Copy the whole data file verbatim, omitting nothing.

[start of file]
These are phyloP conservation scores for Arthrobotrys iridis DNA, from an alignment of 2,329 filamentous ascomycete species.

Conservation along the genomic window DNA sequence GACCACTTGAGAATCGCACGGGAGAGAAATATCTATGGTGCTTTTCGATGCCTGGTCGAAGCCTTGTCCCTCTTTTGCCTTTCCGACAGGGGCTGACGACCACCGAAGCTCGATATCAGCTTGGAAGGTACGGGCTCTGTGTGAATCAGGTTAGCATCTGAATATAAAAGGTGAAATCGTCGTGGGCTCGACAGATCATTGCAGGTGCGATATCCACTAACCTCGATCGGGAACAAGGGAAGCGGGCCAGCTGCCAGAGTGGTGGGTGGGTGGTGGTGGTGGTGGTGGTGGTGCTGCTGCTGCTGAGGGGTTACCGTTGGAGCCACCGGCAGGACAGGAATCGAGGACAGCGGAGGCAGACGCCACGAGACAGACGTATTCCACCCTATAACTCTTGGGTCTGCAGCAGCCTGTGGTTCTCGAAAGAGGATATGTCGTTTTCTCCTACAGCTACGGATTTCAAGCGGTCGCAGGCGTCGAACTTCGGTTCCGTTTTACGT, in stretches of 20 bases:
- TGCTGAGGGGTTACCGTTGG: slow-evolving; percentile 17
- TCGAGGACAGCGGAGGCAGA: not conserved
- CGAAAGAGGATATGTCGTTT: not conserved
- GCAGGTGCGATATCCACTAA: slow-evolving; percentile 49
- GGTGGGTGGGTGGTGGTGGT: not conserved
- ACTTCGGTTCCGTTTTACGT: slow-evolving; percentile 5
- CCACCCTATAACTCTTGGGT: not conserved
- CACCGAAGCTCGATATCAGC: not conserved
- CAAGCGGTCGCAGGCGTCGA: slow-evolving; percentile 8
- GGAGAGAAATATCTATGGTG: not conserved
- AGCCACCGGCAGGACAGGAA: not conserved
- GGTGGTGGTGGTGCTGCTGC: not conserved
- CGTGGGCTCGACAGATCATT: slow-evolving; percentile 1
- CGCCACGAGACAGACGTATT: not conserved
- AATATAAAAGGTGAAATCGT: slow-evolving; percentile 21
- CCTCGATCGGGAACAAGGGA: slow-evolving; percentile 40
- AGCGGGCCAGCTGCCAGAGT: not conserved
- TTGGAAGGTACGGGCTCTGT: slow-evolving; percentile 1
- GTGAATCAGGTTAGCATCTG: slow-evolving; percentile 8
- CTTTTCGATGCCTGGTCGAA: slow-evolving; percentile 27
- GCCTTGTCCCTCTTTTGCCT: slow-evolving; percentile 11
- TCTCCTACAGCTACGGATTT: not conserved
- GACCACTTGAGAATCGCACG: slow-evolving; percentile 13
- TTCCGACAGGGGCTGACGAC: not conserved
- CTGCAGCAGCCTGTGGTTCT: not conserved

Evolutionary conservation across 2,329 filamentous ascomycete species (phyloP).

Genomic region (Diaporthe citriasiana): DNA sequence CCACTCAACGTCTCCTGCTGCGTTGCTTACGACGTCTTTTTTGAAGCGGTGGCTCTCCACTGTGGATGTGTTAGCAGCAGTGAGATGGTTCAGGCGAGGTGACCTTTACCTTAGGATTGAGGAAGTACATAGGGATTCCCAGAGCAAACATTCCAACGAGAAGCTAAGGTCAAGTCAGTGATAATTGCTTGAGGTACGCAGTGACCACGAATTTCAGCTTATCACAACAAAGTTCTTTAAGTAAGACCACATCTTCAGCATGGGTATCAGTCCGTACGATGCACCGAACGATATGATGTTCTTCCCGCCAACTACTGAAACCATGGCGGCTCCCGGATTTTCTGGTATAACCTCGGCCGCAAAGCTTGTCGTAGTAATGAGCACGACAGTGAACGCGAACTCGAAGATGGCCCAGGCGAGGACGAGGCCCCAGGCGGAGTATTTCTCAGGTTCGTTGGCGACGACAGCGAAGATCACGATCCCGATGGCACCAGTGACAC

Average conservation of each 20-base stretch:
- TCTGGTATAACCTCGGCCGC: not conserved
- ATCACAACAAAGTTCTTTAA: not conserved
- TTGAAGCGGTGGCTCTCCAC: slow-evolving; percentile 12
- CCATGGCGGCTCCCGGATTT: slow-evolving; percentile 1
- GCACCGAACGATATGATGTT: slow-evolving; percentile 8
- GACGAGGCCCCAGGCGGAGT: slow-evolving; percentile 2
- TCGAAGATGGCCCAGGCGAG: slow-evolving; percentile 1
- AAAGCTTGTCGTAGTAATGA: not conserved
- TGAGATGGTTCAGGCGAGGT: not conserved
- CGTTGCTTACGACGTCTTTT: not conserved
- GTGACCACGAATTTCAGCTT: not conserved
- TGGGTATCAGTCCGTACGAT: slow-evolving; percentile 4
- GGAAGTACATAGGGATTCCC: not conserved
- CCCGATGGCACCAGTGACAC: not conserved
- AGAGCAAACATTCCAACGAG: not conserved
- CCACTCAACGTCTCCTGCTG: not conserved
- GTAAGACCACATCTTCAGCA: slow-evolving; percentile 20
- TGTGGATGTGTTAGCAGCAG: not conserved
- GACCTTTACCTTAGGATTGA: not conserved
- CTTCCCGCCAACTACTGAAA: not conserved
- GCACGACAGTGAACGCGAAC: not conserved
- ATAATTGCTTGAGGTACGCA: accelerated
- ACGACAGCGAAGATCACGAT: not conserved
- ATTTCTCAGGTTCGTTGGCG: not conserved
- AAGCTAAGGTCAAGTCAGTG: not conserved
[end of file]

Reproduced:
These are phyloP conservation scores for Arthrobotrys iridis DNA, from an alignment of 2,329 filamentous ascomycete species.

Conservation along the genomic window DNA sequence GACCACTTGAGAATCGCACGGGAGAGAAATATCTATGGTGCTTTTCGATGCCTGGTCGAAGCCTTGTCCCTCTTTTGCCTTTCCGACAGGGGCTGACGACCACCGAAGCTCGATATCAGCTTGGAAGGTACGGGCTCTGTGTGAATCAGGTTAGCATCTGAATATAAAAGGTGAAATCGTCGTGGGCTCGACAGATCATTGCAGGTGCGATATCCACTAACCTCGATCGGGAACAAGGGAAGCGGGCCAGCTGCCAGAGTGGTGGGTGGGTGGTGGTGGTGGTGGTGGTGGTGCTGCTGCTGCTGAGGGGTTACCGTTGGAGCCACCGGCAGGACAGGAATCGAGGACAGCGGAGGCAGACGCCACGAGACAGACGTATTCCACCCTATAACTCTTGGGTCTGCAGCAGCCTGTGGTTCTCGAAAGAGGATATGTCGTTTTCTCCTACAGCTACGGATTTCAAGCGGTCGCAGGCGTCGAACTTCGGTTCCGTTTTACGT, in stretches of 20 bases:
- TGCTGAGGGGTTACCGTTGG: slow-evolving; percentile 17
- TCGAGGACAGCGGAGGCAGA: not conserved
- CGAAAGAGGATATGTCGTTT: not conserved
- GCAGGTGCGATATCCACTAA: slow-evolving; percentile 49
- GGTGGGTGGGTGGTGGTGGT: not conserved
- ACTTCGGTTCCGTTTTACGT: slow-evolving; percentile 5
- CCACCCTATAACTCTTGGGT: not conserved
- CACCGAAGCTCGATATCAGC: not conserved
- CAAGCGGTCGCAGGCGTCGA: slow-evolving; percentile 8
- GGAGAGAAATATCTATGGTG: not conserved
- AGCCACCGGCAGGACAGGAA: not conserved
- GGTGGTGGTGGTGCTGCTGC: not conserved
- CGTGGGCTCGACAGATCATT: slow-evolving; percentile 1
- CGCCACGAGACAGACGTATT: not conserved
- AATATAAAAGGTGAAATCGT: slow-evolving; percentile 21
- CCTCGATCGGGAACAAGGGA: slow-evolving; percentile 40
- AGCGGGCCAGCTGCCAGAGT: not conserved
- TTGGAAGGTACGGGCTCTGT: slow-evolving; percentile 1
- GTGAATCAGGTTAGCATCTG: slow-evolving; percentile 8
- CTTTTCGATGCCTGGTCGAA: slow-evolving; percentile 27
- GCCTTGTCCCTCTTTTGCCT: slow-evolving; percentile 11
- TCTCCTACAGCTACGGATTT: not conserved
- GACCACTTGAGAATCGCACG: slow-evolving; percentile 13
- TTCCGACAGGGGCTGACGAC: not conserved
- CTGCAGCAGCCTGTGGTTCT: not conserved

Evolutionary conservation across 2,329 filamentous ascomycete species (phyloP).

Genomic region (Diaporthe citriasiana): DNA sequence CCACTCAACGTCTCCTGCTGCGTTGCTTACGACGTCTTTTTTGAAGCGGTGGCTCTCCACTGTGGATGTGTTAGCAGCAGTGAGATGGTTCAGGCGAGGTGACCTTTACCTTAGGATTGAGGAAGTACATAGGGATTCCCAGAGCAAACATTCCAACGAGAAGCTAAGGTCAAGTCAGTGATAATTGCTTGAGGTACGCAGTGACCACGAATTTCAGCTTATCACAACAAAGTTCTTTAAGTAAGACCACATCTTCAGCATGGGTATCAGTCCGTACGATGCACCGAACGATATGATGTTCTTCCCGCCAACTACTGAAACCATGGCGGCTCCCGGATTTTCTGGTATAACCTCGGCCGCAAAGCTTGTCGTAGTAATGAGCACGACAGTGAACGCGAACTCGAAGATGGCCCAGGCGAGGACGAGGCCCCAGGCGGAGTATTTCTCAGGTTCGTTGGCGACGACAGCGAAGATCACGATCCCGATGGCACCAGTGACAC

Average conservation of each 20-base stretch:
- TCTGGTATAACCTCGGCCGC: not conserved
- ATCACAACAAAGTTCTTTAA: not conserved
- TTGAAGCGGTGGCTCTCCAC: slow-evolving; percentile 12
- CCATGGCGGCTCCCGGATTT: slow-evolving; percentile 1
- GCACCGAACGATATGATGTT: slow-evolving; percentile 8
- GACGAGGCCCCAGGCGGAGT: slow-evolving; percentile 2
- TCGAAGATGGCCCAGGCGAG: slow-evolving; percentile 1
- AAAGCTTGTCGTAGTAATGA: not conserved
- TGAGATGGTTCAGGCGAGGT: not conserved
- CGTTGCTTACGACGTCTTTT: not conserved
- GTGACCACGAATTTCAGCTT: not conserved
- TGGGTATCAGTCCGTACGAT: slow-evolving; percentile 4
- GGAAGTACATAGGGATTCCC: not conserved
- CCCGATGGCACCAGTGACAC: not conserved
- AGAGCAAACATTCCAACGAG: not conserved
- CCACTCAACGTCTCCTGCTG: not conserved
- GTAAGACCACATCTTCAGCA: slow-evolving; percentile 20
- TGTGGATGTGTTAGCAGCAG: not conserved
- GACCTTTACCTTAGGATTGA: not conserved
- CTTCCCGCCAACTACTGAAA: not conserved
- GCACGACAGTGAACGCGAAC: not conserved
- ATAATTGCTTGAGGTACGCA: accelerated
- ACGACAGCGAAGATCACGAT: not conserved
- ATTTCTCAGGTTCGTTGGCG: not conserved
- AAGCTAAGGTCAAGTCAGTG: not conserved